In the Tudor age, myths of national identity became increasingly important to Britain, as the newly confident nation jostled for a place at the forefront of Europe. Few documents represent this aim more clearly than Raphael Holinshed’s Chronicles: a towering work intended to elevate the status of the realm, its literature and language. First published in 1577, Chronicles of England, Scotland and Ireland was one of the great achievements of Elizabethan scholarship and printing. The team of contributors scoured libraries to uncover hundreds of sources – some of which have not survived except within these pages. This was history on the grandest of scales, even greater in scope than those of Bede and Geoffrey of Monmouth. The Chronicles stretched from Britain’s legendary past, through Boudicca and King Arthur, right up to the age of Anne Boleyn, Elizabeth I’s coronation and even the troubled reign of Mary, Queen of Scots. To include these events was controversial, even daring: history writing was a political act, and one government official commented that such matter was ‘not … meete to be published in such sorte’.
The pages are alive with gripping stories, heroic and villainous characters, all portrayed in muscular, robust Elizabethan prose. It is no wonder that the Chronicles held such fascination for William Shakespeare. He used it for his early history plays, and came back to this favourite text at the height of his career to write Cymbeline, Macbeth and King Lear. Nor was he the only writer to be inspired by its tales of intrigue, bloodshed and revenge: Edmund Spenser and Christopher Marlowe also mined its pages, and John Milton and John Dryden did the same in later years. As well as being a crucial literary source, the Chronicles are uniquely valuable for the insights they offer into the minds of the Elizabethans: their religious concerns, their political preoccupations and their sense of nationhood.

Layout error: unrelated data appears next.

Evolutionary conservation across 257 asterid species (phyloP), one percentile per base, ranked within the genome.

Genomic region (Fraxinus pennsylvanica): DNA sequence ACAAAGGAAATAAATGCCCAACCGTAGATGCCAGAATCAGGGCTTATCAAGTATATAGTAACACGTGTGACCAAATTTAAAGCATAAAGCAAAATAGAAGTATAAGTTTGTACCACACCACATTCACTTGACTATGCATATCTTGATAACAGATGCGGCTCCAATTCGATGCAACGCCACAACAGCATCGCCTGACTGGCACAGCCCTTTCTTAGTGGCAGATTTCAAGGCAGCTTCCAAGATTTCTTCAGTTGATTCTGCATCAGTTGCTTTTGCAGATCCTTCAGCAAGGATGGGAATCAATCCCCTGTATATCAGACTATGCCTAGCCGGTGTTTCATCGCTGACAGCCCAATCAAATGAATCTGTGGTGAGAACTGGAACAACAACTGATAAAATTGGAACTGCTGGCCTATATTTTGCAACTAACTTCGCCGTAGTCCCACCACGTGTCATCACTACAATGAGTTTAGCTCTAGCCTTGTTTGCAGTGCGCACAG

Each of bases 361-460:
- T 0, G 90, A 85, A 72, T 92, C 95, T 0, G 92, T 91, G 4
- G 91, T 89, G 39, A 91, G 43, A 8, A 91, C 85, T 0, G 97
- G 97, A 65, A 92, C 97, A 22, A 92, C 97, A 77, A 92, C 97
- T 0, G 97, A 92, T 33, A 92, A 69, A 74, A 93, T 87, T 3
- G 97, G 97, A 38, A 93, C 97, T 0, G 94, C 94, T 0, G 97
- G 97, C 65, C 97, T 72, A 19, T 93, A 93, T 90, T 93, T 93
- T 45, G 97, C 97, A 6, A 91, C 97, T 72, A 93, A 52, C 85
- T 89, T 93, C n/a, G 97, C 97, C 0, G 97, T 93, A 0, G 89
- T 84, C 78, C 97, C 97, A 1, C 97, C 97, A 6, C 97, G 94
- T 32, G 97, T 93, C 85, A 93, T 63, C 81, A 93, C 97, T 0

This Folio Society publication, based on the text of the expanded 1587 edition, contains the most famous and significant passages (the full work is over three million words long), all the source material for Shakespeare (including the ‘doubtful’ Edward III), and passages on the reigns of Henry VIII and Elizabeth I, including events the writers may have witnessed in person. It is illustrated with woodcuts taken from the 1577 printing – including the image of the three witches predicting the Scottish king’s death, which clearly caught Shakespeare’s attention. This edition is further enhanced with an invaluable commentary and introduction by historian Michael Wood.